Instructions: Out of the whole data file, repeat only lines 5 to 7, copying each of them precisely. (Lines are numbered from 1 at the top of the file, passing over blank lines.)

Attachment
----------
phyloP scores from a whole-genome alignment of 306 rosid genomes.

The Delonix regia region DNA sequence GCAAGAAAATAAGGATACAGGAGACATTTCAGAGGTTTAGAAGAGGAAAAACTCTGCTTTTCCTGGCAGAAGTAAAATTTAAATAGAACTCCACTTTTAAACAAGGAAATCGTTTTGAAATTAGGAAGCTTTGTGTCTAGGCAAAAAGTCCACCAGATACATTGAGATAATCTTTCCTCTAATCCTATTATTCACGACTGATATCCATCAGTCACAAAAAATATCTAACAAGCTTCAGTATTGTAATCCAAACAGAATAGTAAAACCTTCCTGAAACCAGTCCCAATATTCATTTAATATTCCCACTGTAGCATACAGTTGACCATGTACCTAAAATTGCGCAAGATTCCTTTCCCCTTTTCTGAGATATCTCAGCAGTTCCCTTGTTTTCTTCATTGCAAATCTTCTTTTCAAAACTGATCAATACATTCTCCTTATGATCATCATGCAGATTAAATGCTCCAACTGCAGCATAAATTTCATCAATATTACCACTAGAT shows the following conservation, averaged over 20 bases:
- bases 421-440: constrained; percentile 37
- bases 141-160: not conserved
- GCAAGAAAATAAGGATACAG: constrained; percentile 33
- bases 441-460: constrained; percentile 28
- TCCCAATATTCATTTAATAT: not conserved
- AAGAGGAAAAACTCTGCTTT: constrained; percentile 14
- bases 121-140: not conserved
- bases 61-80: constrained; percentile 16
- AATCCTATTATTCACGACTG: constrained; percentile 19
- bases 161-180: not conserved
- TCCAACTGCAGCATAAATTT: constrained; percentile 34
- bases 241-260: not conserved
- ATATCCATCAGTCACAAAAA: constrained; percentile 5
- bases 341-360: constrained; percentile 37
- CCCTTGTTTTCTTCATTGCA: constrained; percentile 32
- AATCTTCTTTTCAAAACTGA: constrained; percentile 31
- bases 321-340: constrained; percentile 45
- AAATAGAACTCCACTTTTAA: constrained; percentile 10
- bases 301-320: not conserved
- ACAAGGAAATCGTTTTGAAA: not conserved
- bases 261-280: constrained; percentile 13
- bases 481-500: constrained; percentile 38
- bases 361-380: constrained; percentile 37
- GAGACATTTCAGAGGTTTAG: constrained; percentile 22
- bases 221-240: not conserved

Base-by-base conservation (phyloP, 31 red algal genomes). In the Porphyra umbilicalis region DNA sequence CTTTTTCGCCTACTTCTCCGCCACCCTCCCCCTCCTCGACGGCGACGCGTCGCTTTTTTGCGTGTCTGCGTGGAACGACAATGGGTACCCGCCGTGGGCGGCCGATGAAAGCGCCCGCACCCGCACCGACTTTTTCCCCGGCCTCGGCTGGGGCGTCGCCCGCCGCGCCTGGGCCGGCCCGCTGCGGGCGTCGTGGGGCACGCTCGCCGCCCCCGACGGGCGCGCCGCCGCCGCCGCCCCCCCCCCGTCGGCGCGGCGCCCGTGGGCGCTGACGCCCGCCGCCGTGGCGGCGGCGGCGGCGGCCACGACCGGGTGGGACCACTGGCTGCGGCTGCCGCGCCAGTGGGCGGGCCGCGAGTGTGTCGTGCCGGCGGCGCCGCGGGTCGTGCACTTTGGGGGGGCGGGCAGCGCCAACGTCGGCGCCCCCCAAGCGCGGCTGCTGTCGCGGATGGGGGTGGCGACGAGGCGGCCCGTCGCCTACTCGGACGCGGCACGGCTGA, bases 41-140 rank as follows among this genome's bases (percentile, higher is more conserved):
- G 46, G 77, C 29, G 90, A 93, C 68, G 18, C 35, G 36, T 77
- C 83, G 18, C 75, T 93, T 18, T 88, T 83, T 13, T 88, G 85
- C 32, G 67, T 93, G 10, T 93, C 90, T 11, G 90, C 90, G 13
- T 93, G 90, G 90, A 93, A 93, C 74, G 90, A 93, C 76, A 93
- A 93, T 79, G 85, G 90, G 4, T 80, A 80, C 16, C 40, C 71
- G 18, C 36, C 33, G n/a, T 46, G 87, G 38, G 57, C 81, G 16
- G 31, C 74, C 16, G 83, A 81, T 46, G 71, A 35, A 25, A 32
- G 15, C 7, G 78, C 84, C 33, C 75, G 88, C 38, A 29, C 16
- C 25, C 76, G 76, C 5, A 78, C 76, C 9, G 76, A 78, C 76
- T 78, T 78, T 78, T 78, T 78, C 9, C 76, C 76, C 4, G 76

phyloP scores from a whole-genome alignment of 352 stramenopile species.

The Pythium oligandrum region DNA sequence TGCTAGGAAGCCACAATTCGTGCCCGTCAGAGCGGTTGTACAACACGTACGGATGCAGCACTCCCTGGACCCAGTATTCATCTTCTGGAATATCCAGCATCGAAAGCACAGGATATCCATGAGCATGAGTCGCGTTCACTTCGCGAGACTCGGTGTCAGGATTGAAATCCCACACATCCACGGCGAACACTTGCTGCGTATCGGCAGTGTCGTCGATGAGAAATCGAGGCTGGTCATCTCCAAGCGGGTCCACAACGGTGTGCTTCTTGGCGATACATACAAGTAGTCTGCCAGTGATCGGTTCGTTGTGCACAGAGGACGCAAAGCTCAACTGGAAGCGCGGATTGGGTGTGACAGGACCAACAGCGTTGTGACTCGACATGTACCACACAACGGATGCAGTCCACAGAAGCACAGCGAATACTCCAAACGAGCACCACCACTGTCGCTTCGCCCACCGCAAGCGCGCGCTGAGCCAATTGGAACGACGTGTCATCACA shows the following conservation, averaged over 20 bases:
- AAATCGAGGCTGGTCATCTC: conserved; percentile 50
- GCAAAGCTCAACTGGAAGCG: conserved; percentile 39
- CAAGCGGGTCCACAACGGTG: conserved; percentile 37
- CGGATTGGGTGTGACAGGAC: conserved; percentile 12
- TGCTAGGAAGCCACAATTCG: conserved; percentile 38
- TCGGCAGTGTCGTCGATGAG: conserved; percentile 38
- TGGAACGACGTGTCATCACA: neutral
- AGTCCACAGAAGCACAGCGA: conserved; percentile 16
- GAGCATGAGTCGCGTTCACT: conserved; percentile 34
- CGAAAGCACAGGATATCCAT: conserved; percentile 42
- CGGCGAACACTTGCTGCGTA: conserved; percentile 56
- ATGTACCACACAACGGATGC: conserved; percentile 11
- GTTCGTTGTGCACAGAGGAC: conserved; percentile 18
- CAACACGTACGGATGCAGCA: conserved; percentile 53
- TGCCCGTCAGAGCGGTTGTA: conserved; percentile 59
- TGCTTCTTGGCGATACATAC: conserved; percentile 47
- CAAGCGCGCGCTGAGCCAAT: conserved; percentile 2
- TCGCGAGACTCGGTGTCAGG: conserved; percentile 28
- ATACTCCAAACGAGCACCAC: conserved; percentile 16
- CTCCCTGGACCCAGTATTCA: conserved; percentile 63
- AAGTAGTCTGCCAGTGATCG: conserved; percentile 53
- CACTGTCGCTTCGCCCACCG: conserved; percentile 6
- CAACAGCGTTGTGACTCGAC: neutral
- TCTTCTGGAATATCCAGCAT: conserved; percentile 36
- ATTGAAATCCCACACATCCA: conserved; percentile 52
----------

- GCAAGAAAATAAGGATACAG: constrained; percentile 33
- bases 441-460: constrained; percentile 28
- TCCCAATATTCATTTAATAT: not conserved